Thanksgiving is an odd holiday for those of us born outside the U.S. I studied it for the citizenship test, where it's an answer to the question "Name two national U.S. holidays." But I never managed to shake the feeling that I was doing it wrong. This year, though, I'll be getting the hang of it thanks to a lot of people who won't be at my table.
It's an almost universal experience that the best Thanksgivings are about a larger meal, sharing food with new and old friends, immigrants, those passing through, wastrels, wanderers, in short, the cast list of Howl. We grow, shop, cook, eat and drink. The cooking is always fun, even if someone loses a fingertip. The food's always all good, even when it not all of it is good. Then -- usually while intoxicated -- we do the washing up.
Thanksgiving is a rare moment in U.S. gastronomic life. It's a chance for everyone to connect with the work of preparing and serving food, and to recognize the labor that makes eating possible on every other day of the year. We are grateful to one another, to the planet, and to those whose work made our food possible, even if they are not at our table. But although recognizing this work is a start, it can't be the end. Otherwise, Thanksgiving isn't really giving much gratitude -- it's just a circle of hands held around a karmic tip-jar.
In no small part because of its history, Thanksgiving doesn't come with much of a call to action. My friend, and British feminist economist Diane Elson can help. She shared with me a maxim that helps think about what comes after saying 'thank you': recognize, reward, reduce.
These three words were first developed as a shorthand for thinking about women's unpaid labor: you know, the cooking, cleaning, housekeeping, caring that disproportionately is women's work. Here's how to use the slogan. Elson suggests we first remove all work from the cognitive shadows. We need to 'de-invisibilize' it. We need to recognize that this labor is actually work, and hard work at that. Then we need think about how to compensate workers for it. It needs to be rewarded, because in a capitalist society, that's how we value work. Then we think about reducing the drudgery involved in it.
Recognize, Reward, Reduce is a slogan that moves us to more substantial thanks at Thanksgiving. First, we need to recognize something that's often hidden: the fastest growing sector of the economy, with over 20 million low wage workers, is the food system. Eight out of ten of the lowest paid jobs in the country are in the food industry, as Saru Jayaraman has shown, and seventy percent of tipped restaurant workers are women. They've been stuck on the bottom wage rung for over two decades. The Food Chain Workers Alliance points out that the minimum wage for tipped workers was $2.13 when Kristen Stewart was born. It still is.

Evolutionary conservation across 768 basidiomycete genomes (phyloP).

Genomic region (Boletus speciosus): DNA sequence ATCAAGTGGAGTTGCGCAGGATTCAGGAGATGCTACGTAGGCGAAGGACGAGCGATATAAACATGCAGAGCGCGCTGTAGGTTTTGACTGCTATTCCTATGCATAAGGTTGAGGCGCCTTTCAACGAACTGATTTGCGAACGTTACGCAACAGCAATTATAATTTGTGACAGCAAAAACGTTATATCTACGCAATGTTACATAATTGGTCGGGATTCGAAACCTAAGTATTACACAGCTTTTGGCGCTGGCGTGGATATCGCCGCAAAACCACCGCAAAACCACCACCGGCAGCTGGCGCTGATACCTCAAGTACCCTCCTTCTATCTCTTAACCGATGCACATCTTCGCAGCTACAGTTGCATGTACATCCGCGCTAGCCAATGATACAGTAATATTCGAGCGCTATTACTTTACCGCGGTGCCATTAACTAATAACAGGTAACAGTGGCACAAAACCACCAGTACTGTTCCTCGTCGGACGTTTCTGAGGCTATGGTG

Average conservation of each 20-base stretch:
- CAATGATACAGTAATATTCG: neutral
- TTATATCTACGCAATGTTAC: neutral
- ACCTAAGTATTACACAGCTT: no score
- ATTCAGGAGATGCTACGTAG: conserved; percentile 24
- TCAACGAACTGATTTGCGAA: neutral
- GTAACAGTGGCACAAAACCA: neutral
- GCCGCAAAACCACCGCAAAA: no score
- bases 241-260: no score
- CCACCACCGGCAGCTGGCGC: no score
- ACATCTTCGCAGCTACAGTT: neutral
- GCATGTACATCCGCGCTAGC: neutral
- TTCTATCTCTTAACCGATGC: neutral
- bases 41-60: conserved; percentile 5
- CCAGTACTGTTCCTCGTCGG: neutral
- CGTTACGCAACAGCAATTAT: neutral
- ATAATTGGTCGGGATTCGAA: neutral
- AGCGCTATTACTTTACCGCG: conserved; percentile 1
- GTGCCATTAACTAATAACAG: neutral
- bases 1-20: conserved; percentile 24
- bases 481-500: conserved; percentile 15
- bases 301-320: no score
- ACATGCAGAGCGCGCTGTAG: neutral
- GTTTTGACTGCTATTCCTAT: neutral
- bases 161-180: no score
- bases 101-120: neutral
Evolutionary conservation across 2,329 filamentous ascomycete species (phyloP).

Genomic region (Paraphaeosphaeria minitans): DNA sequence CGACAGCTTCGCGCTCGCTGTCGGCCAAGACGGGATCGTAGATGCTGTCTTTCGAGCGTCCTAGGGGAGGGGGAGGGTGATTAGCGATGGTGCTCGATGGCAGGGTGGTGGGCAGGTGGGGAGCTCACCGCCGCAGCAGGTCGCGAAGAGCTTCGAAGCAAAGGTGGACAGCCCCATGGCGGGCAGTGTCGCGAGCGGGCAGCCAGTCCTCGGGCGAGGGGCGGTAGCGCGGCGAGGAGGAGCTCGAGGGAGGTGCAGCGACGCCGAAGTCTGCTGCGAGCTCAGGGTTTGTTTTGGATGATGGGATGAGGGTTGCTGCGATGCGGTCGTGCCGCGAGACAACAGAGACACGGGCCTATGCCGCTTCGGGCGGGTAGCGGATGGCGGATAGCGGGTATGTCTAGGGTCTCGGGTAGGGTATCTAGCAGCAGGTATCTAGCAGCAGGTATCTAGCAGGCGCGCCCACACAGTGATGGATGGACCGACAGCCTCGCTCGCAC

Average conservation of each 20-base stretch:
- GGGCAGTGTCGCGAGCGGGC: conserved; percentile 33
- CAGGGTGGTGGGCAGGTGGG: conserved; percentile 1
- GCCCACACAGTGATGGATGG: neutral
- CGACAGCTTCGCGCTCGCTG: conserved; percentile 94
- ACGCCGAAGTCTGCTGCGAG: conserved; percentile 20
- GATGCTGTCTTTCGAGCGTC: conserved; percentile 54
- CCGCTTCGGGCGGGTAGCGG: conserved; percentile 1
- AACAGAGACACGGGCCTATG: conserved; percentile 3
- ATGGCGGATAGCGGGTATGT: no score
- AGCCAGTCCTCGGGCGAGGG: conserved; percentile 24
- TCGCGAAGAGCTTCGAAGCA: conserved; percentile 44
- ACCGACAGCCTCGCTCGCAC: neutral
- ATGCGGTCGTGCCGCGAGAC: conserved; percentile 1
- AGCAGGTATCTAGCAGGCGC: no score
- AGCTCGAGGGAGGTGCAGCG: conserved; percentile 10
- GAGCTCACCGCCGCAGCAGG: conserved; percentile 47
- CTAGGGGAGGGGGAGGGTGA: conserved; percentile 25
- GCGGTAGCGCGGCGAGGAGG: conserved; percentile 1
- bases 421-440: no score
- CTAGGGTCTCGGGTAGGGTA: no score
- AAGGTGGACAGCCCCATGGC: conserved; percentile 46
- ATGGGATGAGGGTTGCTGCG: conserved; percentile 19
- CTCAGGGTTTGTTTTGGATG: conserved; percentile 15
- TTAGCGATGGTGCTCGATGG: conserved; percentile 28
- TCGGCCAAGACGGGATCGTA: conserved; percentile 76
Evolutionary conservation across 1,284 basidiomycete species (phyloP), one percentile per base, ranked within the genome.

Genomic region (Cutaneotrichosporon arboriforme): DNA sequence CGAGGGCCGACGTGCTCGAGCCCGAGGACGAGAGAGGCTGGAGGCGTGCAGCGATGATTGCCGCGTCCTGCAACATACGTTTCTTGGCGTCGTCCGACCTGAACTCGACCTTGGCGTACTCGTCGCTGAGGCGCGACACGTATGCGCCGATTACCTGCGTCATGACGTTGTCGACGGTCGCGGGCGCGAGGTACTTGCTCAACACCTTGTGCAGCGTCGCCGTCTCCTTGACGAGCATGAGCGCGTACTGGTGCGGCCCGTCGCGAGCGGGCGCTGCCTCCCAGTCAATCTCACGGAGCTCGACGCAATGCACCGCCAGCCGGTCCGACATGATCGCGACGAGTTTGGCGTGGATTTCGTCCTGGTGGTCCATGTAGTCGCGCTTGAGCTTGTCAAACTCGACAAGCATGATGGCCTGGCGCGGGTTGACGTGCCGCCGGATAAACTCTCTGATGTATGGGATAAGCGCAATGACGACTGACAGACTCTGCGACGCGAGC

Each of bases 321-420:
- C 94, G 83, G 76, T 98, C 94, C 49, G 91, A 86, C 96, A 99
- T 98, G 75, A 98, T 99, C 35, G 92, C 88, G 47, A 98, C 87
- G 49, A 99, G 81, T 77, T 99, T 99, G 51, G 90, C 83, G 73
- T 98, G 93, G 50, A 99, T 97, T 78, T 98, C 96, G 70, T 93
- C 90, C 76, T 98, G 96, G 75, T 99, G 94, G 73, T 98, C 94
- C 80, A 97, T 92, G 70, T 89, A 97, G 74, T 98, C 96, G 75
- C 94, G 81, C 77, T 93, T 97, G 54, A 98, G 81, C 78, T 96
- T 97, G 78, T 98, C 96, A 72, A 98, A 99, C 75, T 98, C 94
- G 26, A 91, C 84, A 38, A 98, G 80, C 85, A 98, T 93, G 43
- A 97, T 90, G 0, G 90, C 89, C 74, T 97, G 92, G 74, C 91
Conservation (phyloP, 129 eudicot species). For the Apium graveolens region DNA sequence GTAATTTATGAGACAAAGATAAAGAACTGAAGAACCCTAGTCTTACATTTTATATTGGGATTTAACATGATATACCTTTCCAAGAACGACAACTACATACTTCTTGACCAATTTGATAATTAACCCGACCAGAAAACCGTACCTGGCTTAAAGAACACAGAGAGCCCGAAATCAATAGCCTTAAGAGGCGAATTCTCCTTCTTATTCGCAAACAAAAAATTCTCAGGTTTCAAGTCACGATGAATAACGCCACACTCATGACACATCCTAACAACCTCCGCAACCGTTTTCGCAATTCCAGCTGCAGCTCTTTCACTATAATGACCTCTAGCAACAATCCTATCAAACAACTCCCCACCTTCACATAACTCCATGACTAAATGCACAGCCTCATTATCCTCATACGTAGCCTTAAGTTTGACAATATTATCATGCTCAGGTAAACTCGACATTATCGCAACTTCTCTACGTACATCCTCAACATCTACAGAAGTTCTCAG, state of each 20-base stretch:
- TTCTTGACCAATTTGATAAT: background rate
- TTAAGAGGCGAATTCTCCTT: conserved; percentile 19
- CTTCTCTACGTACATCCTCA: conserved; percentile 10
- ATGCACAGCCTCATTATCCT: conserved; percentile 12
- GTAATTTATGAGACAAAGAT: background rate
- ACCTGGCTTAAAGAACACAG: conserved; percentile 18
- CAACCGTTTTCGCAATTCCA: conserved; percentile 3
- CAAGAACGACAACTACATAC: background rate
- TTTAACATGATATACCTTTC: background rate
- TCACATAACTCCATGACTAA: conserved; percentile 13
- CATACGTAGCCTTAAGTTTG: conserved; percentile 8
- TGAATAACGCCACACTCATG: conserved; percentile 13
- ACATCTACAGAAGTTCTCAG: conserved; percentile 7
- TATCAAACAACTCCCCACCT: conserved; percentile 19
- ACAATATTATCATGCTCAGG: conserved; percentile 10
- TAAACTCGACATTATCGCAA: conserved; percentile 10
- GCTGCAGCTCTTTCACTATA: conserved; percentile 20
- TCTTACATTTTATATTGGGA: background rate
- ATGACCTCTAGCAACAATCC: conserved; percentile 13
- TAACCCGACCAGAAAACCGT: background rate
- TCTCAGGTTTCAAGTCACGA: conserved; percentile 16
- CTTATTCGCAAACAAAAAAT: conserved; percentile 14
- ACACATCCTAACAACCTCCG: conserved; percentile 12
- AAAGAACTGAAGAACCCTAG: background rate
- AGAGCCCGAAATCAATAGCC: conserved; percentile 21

It takes effort to shield a minimum wage from the very basic idea, one almost universally shared, that wages ought to keep up with inflation. That work is done by the National Restaurant Association, whose lobbyists in Congress have knee-capped wage increases for America's lowest wage workers.
The NRA isn't the only agent of poverty for food chain workers. ALEC (the American Legislative Exchange Council), the U.S. Chamber of Commerce, and billionaire Charles Koch have squealed against a higher minimum wage because it will hurt small business. But, as Joann Lo of the Food Chain Workers Alliance points out, "The truth is that two-thirds of all low-wage workers in the U.S. are employed by large corporations. The vast majority of these companies are making strong profits and can afford to pay a higher wage."
Few businesses that depend on poor workers will actually raise wages unless they're forced to. Luckily, the Fair Minimum Wage Act is currently being brought before Congress to raise the federal minimum wage from $7.25 to $10.10 per hour over the next three years, and increase the minimum wage for tipped workers to 70 percent of the regular minimum wage. It'll double food service workers wages, the vast majority of whom currently work under the poverty line. And the cost to consumers is trivial: just 10 cents a day.
This Thanksgiving, there's no good reason not to lend your thanks to this struggle. It's an easy click to recognize low-waged workers in the food industry, and support their efforts to be rewarded for their hard work. But let's be honest. Although the legislation that might emerge from supporting this campaign will matter a great deal to many people, $10.10 an hour isn't going to keep anyone in Bentleys.
Luckily the dinner table can be, even in the U.S., a place to talk about politics. This Thanksgiving, after recognizing the work, and acting to reward it, it'll be time to start talking about what 'reducing' McJobs might look like. A living wage? The end of Big Food? How about unalienated labor, now that socialism's making a comeback? Who knows? With the right conversation followed by the right kinds of action, we may have even more to be thankful for next year. And that, surely, is how to do Thanksgiving right.